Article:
1970s was characterized with the "punks” and "skinheads” throughout the decade, the youth were a separate entity, and they were knit together by pop music and fashion. The Rock ‘n’ Roll music introduced by Americans in the 1950s characterized the youth popular culture. Bands such as the Rolling stones, Sex pistols, and the Beatles led to the issue of rebelliousness among the youth, in a new and a marketable manner. That is, it gave them a taste of ritual, icon and heroes and an argument which was closed to their elders, to whom its charm and attraction stayed unknown. According to Cronin (1975) the onset of youth culture during this time coincided with the rise of what was known as the "permissiveness”. The absolute liberation of the youth from parental control was perhaps because of permissiveness. This was attributed to various factors. Robbins (1994) illustrates the decline of Christianity as a major cause. Christianity loosened the grip of the Victorian morality on the middle class and the "respectable” working group (Cronin, 1975). The massive expansion of institutions of higher learning took many young people away from their parents. This led to a new generation of students, the "revolutionaries”. They sought to accelerate the pace of social change, destroy the capitalistic whose prosperity and welfare state made it possible for them to attend the universities and to democratize the institutions of higher learning. The youth doctrine was part of reserved personal preference, part of idealistic socialism and part of opposition to authority; it gained pace in 1970, in many sit-ins and protests. Another cause of permissiveness was the spread and improvement of contraception, which was introduced in the 1960s which had a significant impact on sexual behavior and attitudes. Also, affluence in itself gave all the people, young and old exemption from the traditional discipline of economic survival and encouraged instant satisfaction of individual needs (Cronin, 1975). In 1970s, the effects of permissiveness were open to all convention Britons; drugs, sex and crime. Thus, in this period, about three-fifths of couples were embracing contraceptives and about twenty percent of married women were using the pill. In greater numbers, women assumed that sex was something for men to enjoy as well as something for them.The rate of premarital sex increased as the "sexual revolution” of the Western world occurred in Britain. The figures of illegitimate births shoot up by sixty percent by 1970s.

Drug use was a key element of youth culture; however, it was banned for young people. Godthorpe (1980) demonstrates the drugs were only available by prescription through the National Health Service. In the 1950s, drug users were mostly the elderly and middle-aged. They mostly used the drugs as sleeping pills, antidepressants and tranquilizers. In the 1960s and 1970s, youth in large numbers started using heroin, cannabis. Hashish, was a popular drug embraced (Hobsbawm, 1994).Though the laws were passed making the possessions of non-prescription drugs illegal, but it had an insignificant effect.

Women Movements

According to Thane (1996) women were more vocal about feminist issues in 1970s than in 1950s.The majority of British feminists of the 1950s was linked to the New Left. Thus, they viewed the advances towards equality for women had not resulted into something successful. In 1970s, many women felt the sexual objectification, and the society’s customs and beliefs for women were also restraining. They determinedly tried to dislodge the profound cultural roots of the oppressions of females. They created strong actions against wife battering and rape (Thane, 1996). The leading British feminists were Germaine Greer and Doris Lessing. Greer was an ablest feminist activist. She argued the new objective of the women's movement was to be a revolution in gender relation. In the Female Eunuch (1970) Greer focused her anger into an attack on gender typecasts and the course of their social edifices (Hobsbawm, 1994). Greer contended that in a capitalist society, women were taught to be both the mighty spenders and emblems of liberal spending; thus, they were made into submissive and insensitive sex objects. On the other hand, Lessing wrote of the difficulties women faced in winning psychic wholeness in a society controlled by men. For her, liberation confirms self-understanding and incorporating personality.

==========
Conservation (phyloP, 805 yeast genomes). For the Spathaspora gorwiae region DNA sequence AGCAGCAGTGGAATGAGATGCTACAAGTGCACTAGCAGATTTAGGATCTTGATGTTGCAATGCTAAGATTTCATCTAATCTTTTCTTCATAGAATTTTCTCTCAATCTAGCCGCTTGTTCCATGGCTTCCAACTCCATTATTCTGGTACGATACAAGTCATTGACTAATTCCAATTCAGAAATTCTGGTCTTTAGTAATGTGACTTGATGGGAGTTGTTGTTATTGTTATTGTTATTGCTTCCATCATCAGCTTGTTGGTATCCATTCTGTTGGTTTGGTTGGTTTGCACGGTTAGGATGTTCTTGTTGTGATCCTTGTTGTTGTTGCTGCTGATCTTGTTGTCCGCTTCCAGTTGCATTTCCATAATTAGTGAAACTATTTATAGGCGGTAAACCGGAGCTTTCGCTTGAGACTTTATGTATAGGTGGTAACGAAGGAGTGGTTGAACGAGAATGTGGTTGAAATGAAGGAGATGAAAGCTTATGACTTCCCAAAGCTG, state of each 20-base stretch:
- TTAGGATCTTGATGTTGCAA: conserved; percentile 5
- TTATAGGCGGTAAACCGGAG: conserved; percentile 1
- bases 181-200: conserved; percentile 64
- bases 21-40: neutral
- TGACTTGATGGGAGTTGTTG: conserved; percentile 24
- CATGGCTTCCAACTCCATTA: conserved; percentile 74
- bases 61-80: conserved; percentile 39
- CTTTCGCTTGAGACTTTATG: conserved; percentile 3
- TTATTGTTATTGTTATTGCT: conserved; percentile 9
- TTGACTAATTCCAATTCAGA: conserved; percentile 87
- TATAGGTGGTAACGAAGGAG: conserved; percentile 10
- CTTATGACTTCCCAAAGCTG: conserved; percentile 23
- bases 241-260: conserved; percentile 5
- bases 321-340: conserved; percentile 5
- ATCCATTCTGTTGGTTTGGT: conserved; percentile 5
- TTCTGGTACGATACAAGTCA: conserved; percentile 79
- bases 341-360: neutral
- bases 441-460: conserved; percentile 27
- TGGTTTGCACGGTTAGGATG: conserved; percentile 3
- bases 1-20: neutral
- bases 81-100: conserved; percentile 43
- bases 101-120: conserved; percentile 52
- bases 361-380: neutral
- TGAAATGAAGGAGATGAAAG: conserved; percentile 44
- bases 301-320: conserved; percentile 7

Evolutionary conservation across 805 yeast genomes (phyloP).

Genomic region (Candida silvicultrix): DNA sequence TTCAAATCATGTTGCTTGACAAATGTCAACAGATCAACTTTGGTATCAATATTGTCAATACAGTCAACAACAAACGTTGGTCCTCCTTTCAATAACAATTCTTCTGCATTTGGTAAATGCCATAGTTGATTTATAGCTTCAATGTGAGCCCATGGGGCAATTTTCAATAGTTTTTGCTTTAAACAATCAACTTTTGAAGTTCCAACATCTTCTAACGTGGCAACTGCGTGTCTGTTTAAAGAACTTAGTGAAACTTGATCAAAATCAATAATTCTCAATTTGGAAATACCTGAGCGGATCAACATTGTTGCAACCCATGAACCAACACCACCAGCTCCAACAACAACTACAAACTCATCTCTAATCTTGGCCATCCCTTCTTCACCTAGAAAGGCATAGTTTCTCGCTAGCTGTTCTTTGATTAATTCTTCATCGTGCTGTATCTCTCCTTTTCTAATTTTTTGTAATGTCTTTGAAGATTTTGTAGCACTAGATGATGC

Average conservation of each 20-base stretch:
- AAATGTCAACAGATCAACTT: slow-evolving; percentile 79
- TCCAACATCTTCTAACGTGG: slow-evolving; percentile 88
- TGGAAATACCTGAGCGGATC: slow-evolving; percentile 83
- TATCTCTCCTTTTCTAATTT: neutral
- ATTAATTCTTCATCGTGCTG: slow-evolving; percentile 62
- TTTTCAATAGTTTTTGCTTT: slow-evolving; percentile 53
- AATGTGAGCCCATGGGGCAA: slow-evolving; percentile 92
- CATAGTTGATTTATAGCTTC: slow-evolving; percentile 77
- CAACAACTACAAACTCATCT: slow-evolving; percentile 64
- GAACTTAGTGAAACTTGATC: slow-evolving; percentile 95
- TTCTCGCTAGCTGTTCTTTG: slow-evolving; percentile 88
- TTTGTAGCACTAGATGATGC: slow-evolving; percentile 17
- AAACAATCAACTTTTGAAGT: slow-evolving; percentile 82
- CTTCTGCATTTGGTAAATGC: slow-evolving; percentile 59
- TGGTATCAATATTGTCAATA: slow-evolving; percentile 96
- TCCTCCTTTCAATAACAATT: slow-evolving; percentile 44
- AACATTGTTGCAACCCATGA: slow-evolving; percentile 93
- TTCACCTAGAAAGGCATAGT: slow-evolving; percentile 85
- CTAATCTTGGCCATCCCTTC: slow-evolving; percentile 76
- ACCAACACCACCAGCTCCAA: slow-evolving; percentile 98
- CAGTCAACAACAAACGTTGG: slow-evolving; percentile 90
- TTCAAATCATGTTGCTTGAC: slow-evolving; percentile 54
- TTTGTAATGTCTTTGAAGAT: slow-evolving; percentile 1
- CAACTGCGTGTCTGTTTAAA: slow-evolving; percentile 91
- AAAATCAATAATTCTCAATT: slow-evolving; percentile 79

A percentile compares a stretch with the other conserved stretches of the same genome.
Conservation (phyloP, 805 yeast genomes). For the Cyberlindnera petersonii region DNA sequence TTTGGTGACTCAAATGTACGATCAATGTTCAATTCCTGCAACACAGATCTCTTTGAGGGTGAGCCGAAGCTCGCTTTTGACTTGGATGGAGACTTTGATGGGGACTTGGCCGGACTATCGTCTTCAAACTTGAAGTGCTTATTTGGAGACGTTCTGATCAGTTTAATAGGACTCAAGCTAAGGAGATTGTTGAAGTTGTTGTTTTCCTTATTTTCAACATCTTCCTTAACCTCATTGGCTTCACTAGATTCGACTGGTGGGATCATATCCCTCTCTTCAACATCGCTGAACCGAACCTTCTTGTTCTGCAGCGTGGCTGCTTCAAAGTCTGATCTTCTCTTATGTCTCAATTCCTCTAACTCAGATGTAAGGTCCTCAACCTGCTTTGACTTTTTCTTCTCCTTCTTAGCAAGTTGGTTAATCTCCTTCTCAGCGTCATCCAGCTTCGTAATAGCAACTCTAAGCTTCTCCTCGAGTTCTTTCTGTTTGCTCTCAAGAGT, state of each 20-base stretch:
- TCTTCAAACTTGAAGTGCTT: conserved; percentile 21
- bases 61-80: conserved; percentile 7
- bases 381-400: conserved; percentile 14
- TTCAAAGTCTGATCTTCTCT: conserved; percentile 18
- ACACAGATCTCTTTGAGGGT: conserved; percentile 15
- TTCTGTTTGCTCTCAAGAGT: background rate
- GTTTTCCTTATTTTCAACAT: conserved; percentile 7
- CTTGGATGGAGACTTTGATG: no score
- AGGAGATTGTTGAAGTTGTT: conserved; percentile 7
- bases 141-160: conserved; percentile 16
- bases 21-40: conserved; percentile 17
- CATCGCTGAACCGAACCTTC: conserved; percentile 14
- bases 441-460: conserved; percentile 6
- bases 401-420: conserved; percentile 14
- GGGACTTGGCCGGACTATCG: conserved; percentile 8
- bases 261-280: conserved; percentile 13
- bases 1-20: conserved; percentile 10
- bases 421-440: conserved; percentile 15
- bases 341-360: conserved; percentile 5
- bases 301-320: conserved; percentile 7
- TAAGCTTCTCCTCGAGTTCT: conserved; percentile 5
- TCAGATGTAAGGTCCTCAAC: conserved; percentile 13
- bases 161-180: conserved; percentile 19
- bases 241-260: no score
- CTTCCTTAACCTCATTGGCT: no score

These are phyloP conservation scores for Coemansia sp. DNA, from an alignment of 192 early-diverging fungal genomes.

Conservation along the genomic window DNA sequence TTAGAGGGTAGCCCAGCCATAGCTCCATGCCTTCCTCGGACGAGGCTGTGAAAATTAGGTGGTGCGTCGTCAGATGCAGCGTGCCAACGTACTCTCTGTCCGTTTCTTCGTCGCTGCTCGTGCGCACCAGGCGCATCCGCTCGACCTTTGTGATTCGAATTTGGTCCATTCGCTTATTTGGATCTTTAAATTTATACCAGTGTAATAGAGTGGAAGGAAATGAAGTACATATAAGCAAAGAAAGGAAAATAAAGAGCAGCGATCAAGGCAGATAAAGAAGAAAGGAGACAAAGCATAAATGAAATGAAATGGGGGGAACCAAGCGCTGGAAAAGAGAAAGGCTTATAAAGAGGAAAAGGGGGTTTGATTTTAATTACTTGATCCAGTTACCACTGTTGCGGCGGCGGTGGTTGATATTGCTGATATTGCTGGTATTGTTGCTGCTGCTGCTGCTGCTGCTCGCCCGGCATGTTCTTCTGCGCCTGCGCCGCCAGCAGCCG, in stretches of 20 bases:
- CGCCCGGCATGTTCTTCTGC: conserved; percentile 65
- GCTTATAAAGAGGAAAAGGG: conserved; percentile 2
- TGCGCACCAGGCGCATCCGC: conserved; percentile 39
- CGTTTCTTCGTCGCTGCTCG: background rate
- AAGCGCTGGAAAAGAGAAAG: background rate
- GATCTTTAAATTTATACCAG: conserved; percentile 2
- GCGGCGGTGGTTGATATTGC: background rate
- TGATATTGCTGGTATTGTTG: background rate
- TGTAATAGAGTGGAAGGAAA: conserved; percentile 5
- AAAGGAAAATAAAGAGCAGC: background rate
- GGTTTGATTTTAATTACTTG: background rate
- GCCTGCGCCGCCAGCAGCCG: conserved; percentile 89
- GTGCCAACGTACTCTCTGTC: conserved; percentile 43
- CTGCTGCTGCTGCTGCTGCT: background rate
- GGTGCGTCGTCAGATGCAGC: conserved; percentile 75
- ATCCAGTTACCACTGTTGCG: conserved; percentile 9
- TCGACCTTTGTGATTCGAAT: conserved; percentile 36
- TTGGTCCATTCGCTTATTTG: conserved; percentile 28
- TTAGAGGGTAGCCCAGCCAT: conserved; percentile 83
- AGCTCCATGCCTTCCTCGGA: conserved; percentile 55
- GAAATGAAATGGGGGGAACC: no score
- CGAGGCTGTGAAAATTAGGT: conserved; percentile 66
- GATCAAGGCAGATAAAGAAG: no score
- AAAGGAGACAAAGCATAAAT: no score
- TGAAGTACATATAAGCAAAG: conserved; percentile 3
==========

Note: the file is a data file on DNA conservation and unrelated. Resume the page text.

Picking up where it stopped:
The British society achieved much in the 1970s as compared to 1950s. However, various challenges stood in its way to success. The economic crisis, which was a major global problem during the 1970s, had a great impact on its economy. The country experienced high inflation rates, high rate of unemployment among other challenges. This was in contrast to the 1950s where they general living standards of people were high and people had the extra income to dispose.


The education system was a major step than gained much growth in the 1970s than in 1950s. There was an increase in institutions of higher learning and raising of school going age to sixteen. This was in contrast in 1950s.During 1950s, women were not active and were most inclined towards New Left ideologies. However, in 1970s, the role of women assumed a new direction. Women were determined to displace the traditional myth that women were meant to be submissive. The active role of women was illustrated through Germaine Greer and Doris Lessing.


Agh, A., 1998. The Politics of Central and Eastern Europe Sage, London

Alford, B.W., 1988. British Economic Performance Since 1945. London: Macmillan

Chick, M., 1998.Industrial Policy In Britain, 1945-1951. Cambridge: Cambridge University press

Cronin, C., 1975. Permissive Britain: Social Change in the Sixties and Seventies’. London: Pitman

Frances, F. P., and Cloward, A., 1993. Regulating the Poor: The Functions of Public Welfare.New York: Vintage Books

Godthorpe, J.H., 1980. Social Mobility and Class Structure in Modern Britain. Oxford: Clarendon press

Hennessy, P., 2006. Having It So Good: Britain in the 1950s. London: Allen Lane.

Hobsbawm, E., 1994. The Age of Extremes - The short Twentieth Century 1914-1991, Michael Joseph, London

Robbins, K., 1994. The Eclipse of a Great Power - Modern Britain 1870 - 1992, 2nd edition, Longman, London

Thane, P., 1996.Foundations of the Welfare State 2nd edition. Longman: London